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The United States of Bedbug Innovators

Posted: October 4th, 2010 | Author: | | Tags: , , , , | No Comments »

Because we want to keep you abreast of all the latest in bedbug news and information, we pored over the U.S. Patent and Trademark Office Website looking for new developments in bedbug related technology.  We were hoping to find the equivalent of the tin cans tied together with string in bedbug contraptions.  To our surprise, there was very little to be found in the manner of such devices and doohickeys.  In point of fact only three patents, all dating 2010, mention the term “bedbug” or ‘bed bug” by name in the title.  The majority of patents that reference bedbugs are for pesticides that list “Cimex lectularius as among the potential intended targets within the specification.

The term “bedbug” becomes more common patent parlance in 2010, with two mechanical patents.  One was for a bedbug detector.  This sensor picks up on some biochemical substance that indicates bedbugs.  At first, this sounds like a funny idea.  I mean, if we needed something complicated to detect bedbugs, they wouldn’t really be a problem, would they?  I can think of some other handy dandy bedbug detectors- my arms and legs.  I should patent them as well.  But also because they are so very shapely.  But don’t forget that many infestations are very mild, the evidence is difficult to find, and the bedbugs themselves unseen. In the cases of most businesses, you don’t get human bait sleeping there (unless you count my under-the-desk naps).  And so these detectors are a critical element in early detection of small problems.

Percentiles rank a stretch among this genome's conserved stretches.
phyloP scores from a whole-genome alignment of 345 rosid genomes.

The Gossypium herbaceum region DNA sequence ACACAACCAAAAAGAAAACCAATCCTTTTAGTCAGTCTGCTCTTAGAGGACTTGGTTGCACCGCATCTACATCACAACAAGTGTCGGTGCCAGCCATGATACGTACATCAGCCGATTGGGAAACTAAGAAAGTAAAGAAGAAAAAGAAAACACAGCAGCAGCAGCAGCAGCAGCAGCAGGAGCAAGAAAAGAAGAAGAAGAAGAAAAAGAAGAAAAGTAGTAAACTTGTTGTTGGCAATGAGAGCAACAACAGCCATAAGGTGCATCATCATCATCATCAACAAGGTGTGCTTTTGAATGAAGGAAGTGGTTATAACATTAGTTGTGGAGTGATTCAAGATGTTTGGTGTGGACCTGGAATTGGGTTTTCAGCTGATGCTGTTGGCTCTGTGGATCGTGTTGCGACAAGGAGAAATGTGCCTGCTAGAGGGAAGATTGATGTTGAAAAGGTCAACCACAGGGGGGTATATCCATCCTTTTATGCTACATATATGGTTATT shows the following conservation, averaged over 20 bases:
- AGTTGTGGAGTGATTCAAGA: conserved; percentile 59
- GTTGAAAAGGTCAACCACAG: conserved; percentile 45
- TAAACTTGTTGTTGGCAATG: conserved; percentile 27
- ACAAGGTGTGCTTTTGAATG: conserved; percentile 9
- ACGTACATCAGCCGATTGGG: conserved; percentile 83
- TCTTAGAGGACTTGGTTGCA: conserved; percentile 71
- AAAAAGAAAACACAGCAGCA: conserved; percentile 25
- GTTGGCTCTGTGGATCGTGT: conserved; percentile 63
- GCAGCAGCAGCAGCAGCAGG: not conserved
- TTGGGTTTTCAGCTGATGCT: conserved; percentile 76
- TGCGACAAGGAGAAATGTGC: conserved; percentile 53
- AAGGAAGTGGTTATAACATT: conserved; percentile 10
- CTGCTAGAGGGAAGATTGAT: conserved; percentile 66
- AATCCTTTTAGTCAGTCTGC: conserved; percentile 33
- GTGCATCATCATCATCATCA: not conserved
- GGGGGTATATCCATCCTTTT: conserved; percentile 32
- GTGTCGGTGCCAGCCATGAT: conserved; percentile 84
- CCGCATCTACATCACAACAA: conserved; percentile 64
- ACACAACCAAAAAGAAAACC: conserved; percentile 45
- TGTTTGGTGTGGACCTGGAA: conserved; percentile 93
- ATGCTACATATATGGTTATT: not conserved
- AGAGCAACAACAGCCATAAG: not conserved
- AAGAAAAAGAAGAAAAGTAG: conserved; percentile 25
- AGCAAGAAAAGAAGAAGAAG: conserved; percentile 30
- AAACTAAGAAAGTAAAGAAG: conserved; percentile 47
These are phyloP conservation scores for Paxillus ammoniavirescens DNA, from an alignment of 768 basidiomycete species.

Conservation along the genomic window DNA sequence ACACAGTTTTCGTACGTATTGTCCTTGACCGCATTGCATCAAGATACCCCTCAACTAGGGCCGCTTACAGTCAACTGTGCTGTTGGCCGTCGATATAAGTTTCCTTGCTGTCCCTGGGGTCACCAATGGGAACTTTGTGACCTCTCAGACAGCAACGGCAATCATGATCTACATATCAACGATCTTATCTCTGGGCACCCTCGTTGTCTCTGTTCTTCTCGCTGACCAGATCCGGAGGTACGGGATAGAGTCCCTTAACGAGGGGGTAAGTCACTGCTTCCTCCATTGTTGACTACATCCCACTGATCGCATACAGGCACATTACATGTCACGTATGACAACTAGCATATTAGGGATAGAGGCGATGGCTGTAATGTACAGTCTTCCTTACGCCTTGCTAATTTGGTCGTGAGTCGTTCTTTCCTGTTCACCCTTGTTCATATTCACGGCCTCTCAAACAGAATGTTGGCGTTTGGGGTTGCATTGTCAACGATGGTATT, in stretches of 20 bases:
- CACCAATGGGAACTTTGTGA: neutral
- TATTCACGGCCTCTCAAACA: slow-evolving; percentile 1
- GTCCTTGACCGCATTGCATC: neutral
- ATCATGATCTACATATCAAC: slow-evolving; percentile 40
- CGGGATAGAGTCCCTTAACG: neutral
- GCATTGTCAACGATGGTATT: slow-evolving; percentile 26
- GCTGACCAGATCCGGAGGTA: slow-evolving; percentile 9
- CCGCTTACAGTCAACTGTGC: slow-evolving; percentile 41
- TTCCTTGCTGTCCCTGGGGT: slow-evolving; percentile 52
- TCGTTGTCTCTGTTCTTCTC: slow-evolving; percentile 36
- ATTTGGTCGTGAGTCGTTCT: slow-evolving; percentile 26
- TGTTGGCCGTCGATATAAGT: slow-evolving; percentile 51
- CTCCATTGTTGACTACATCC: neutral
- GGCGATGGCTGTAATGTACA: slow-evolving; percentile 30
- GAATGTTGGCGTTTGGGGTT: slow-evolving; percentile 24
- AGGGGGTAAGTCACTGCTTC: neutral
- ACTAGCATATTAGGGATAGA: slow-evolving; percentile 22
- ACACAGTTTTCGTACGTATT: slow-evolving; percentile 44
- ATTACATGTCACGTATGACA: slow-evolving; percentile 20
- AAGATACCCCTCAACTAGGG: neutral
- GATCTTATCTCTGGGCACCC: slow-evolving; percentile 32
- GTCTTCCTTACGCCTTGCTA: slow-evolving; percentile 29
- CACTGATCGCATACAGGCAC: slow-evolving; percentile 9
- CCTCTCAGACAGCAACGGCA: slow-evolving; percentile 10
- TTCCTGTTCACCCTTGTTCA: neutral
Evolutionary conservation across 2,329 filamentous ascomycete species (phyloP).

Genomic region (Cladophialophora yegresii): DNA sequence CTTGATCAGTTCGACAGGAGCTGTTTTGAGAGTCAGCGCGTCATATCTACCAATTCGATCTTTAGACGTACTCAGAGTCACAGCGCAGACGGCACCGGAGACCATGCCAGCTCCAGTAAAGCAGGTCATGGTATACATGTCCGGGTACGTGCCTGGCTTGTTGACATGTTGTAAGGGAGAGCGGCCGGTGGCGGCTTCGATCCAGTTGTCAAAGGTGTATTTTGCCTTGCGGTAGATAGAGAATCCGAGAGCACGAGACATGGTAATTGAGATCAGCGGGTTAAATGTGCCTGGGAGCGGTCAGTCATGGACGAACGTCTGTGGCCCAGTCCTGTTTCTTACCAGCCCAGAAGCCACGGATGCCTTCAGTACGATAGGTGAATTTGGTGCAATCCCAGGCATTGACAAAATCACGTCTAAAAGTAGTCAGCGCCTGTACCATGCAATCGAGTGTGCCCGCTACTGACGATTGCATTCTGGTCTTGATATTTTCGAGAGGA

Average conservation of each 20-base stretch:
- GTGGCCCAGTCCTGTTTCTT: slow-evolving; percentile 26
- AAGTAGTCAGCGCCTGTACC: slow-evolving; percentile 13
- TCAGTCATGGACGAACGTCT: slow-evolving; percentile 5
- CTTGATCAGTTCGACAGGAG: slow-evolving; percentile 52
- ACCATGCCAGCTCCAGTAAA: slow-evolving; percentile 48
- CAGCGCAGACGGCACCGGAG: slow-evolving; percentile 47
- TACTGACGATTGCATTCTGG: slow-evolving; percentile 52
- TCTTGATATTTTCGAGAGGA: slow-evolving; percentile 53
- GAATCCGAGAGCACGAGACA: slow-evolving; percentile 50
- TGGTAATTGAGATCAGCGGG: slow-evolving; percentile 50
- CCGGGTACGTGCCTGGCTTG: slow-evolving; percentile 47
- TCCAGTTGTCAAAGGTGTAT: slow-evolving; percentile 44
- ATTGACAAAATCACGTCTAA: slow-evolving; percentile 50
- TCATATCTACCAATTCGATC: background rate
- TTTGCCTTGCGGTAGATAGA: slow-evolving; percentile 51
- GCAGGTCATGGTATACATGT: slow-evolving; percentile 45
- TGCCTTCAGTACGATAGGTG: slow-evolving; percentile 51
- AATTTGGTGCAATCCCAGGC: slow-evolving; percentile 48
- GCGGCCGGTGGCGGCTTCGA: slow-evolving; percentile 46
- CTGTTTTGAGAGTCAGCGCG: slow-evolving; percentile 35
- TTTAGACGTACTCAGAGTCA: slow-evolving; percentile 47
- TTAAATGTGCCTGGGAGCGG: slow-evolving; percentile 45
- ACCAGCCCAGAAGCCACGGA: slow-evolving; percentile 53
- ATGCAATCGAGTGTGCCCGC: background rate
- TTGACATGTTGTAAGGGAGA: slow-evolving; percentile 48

The other mechanical bedbug patent was for a bed bug monitor.  This device can either be a standalone detector or a detector with a trap.  In the case of the latter, the trap is a glue board which is meant to provide the actual evidence of bedbugs.  In the case of the former, a standalone detection device,  it employs attractants to bedbugs such as pheromones, heat and bedbug food.  Which at first sounds hilarious.  If I knew there was a device out there that could actually attract bedbugs, I sure as hell would go out and buy that right away.  Because one thing I mostly certainly want to attract is bedbugs.  But the point of this device is not to call up the neighborhood bedbugs and invite them over for a party (bedbugs do not use telephones) but to lure the varmints to the device or trap to speed an early detection, when the problem is small enough to go otherwise unnoticed. All available information indicates that early detection is integral to heading off an infestation.

In the real products department, see also: the Bedbug Beacon – CO2 Monitor and the BB Alert Passive Monitor and the Climbup – Insect Interceptor.

Honorable mention in the area of bedbug invention, goes to the owner of this design patent: